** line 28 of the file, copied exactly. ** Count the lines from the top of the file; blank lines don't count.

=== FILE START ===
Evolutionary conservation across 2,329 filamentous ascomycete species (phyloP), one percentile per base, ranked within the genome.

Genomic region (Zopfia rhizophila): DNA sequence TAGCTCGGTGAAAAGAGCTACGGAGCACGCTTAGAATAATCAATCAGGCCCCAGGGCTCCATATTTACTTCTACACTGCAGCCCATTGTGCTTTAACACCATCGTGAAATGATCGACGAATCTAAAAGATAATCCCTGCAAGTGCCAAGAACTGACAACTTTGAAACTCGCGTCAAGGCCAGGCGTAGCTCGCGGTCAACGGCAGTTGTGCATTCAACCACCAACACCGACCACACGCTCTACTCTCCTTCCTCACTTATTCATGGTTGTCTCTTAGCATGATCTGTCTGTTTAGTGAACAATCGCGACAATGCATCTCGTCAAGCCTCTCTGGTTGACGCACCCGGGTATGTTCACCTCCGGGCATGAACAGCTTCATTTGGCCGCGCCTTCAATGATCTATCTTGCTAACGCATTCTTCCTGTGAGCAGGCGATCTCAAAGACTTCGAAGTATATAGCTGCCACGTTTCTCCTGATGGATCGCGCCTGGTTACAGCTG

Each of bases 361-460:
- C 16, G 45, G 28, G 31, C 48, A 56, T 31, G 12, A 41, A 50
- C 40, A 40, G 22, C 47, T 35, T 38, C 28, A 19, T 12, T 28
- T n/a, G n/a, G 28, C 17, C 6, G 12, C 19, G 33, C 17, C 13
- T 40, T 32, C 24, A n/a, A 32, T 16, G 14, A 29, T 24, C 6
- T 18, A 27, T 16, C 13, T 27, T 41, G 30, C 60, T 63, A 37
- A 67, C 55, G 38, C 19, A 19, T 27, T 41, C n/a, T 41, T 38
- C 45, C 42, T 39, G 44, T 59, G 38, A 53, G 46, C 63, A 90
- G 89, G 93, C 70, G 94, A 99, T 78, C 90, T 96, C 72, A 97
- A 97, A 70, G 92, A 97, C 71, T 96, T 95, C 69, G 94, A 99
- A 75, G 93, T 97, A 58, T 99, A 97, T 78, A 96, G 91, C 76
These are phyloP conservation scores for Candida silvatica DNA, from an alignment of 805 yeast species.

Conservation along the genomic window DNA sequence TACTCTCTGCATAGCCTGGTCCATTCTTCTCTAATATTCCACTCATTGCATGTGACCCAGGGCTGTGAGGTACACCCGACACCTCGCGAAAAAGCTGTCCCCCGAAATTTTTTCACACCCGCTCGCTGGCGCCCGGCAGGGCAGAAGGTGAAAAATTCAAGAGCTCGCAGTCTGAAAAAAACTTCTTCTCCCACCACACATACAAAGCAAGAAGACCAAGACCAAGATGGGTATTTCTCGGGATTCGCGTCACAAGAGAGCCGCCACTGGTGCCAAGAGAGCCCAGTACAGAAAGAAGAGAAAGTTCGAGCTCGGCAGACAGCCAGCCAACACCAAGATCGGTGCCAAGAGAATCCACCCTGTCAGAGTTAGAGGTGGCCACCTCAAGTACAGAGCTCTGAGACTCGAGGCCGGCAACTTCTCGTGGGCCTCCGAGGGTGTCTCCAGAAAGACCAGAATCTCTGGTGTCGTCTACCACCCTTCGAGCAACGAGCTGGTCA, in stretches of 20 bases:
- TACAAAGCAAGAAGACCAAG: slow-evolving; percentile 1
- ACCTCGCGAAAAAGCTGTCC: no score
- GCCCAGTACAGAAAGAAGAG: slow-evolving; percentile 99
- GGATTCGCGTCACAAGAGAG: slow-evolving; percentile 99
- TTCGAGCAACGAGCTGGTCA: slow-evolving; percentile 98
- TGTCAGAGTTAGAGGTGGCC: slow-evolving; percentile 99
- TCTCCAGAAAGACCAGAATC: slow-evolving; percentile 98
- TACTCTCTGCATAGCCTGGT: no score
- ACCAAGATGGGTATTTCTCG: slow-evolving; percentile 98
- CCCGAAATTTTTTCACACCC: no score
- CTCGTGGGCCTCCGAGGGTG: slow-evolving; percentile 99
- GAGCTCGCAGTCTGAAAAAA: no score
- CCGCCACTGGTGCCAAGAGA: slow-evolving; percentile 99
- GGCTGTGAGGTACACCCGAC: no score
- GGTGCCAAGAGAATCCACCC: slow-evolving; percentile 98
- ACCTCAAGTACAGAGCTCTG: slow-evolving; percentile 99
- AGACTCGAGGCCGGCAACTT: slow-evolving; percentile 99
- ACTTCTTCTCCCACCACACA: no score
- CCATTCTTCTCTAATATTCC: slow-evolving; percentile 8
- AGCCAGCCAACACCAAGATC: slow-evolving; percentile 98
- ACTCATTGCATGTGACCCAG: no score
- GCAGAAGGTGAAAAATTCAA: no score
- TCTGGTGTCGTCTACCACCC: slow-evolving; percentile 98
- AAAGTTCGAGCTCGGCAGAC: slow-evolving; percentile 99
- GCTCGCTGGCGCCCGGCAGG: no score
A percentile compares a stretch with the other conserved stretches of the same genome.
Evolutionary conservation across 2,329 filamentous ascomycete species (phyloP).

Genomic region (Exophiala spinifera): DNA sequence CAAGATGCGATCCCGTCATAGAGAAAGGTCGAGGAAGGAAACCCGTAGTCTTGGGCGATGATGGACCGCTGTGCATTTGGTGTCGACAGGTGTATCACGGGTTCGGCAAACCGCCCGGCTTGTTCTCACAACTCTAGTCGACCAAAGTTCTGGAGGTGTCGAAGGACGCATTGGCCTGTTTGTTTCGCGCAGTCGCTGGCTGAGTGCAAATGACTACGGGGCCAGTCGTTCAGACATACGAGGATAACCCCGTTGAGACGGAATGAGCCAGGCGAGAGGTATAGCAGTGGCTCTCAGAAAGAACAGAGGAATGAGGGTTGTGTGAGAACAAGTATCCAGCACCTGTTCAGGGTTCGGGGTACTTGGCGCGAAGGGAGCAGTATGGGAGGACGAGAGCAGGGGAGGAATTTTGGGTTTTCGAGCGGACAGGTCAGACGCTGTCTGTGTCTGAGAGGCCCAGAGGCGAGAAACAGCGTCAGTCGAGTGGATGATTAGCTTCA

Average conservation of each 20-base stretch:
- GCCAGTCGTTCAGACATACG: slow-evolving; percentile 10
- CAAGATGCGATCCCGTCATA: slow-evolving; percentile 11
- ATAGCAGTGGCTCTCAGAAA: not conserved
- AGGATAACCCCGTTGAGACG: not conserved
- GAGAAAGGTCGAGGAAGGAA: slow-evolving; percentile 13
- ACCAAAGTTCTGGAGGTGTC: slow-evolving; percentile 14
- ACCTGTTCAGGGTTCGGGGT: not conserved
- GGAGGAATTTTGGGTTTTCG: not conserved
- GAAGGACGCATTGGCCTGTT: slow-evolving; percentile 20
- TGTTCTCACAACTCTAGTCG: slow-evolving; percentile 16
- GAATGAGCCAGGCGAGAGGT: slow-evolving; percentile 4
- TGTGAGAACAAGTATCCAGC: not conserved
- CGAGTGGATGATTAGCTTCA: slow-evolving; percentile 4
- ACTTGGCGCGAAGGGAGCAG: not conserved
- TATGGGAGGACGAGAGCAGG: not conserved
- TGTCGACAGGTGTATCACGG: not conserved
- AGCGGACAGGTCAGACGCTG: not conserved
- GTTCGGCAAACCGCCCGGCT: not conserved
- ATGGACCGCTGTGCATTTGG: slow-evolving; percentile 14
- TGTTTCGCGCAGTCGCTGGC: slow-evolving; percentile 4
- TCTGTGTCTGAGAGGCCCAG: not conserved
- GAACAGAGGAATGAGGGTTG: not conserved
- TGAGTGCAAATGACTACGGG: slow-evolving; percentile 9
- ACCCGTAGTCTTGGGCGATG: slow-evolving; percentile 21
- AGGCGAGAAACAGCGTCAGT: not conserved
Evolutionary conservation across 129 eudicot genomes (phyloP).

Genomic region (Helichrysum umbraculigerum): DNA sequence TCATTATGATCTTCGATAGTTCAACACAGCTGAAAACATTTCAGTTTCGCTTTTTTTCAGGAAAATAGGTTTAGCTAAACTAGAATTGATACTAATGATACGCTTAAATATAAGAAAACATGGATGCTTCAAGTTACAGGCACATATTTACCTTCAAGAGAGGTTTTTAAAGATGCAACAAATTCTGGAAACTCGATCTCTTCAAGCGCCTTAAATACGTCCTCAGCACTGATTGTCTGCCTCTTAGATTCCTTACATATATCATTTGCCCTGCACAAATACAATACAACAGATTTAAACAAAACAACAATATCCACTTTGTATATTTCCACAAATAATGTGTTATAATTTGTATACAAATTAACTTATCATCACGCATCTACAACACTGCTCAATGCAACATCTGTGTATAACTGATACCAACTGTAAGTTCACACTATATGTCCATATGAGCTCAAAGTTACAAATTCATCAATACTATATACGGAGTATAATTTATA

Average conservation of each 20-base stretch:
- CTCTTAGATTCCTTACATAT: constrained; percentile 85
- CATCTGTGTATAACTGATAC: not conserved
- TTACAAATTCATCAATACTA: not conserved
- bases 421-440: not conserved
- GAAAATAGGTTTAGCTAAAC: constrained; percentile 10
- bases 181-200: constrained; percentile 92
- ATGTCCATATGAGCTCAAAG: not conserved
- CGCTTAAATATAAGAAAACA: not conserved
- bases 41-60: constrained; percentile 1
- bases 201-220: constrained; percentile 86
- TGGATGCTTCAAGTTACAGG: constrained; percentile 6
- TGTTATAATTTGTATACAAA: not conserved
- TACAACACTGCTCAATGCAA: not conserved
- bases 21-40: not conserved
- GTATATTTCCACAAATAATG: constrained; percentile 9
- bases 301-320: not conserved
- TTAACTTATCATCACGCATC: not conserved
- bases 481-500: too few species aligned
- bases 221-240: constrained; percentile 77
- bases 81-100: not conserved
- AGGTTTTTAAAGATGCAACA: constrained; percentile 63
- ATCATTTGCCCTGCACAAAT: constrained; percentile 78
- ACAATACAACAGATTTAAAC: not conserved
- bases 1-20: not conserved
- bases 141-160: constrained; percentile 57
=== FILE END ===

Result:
- CCGCCACTGGTGCCAAGAGA: slow-evolving; percentile 99